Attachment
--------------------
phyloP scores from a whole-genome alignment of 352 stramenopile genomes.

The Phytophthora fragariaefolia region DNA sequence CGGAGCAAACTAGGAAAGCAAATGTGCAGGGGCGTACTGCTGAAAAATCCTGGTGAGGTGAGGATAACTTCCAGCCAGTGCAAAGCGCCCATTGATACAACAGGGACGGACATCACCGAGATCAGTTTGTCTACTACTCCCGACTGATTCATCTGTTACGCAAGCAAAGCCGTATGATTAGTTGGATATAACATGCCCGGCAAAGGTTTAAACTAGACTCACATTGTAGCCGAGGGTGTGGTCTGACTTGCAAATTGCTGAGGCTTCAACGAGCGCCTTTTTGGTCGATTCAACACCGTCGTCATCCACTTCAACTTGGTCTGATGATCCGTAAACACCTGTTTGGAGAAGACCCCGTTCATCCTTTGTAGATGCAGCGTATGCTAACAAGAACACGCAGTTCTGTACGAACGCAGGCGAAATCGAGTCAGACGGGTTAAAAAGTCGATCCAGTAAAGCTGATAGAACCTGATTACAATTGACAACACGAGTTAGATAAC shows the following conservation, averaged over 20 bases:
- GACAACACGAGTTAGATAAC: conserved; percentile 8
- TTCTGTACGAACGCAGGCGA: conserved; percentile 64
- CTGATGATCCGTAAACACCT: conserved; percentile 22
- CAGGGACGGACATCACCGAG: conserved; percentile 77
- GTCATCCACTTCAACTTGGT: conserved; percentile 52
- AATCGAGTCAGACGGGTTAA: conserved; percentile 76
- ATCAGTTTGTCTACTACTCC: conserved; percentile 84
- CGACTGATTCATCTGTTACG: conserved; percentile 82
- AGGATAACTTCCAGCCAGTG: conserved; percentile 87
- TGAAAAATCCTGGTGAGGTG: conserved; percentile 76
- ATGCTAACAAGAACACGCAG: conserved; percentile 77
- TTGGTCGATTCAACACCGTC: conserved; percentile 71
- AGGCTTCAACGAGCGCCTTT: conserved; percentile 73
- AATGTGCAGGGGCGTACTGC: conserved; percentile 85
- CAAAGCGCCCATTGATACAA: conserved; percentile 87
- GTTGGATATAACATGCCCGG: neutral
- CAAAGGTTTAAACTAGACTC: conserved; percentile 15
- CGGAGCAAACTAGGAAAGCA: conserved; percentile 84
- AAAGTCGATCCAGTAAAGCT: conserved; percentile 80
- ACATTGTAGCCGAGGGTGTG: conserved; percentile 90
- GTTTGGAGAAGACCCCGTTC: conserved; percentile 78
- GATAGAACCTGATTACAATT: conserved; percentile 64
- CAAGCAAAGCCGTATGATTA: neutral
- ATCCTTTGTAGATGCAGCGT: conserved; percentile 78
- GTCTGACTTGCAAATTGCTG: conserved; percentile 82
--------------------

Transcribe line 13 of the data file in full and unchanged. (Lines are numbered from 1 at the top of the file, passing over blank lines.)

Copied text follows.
- ATGCTAACAAGAACACGCAG: conserved; percentile 77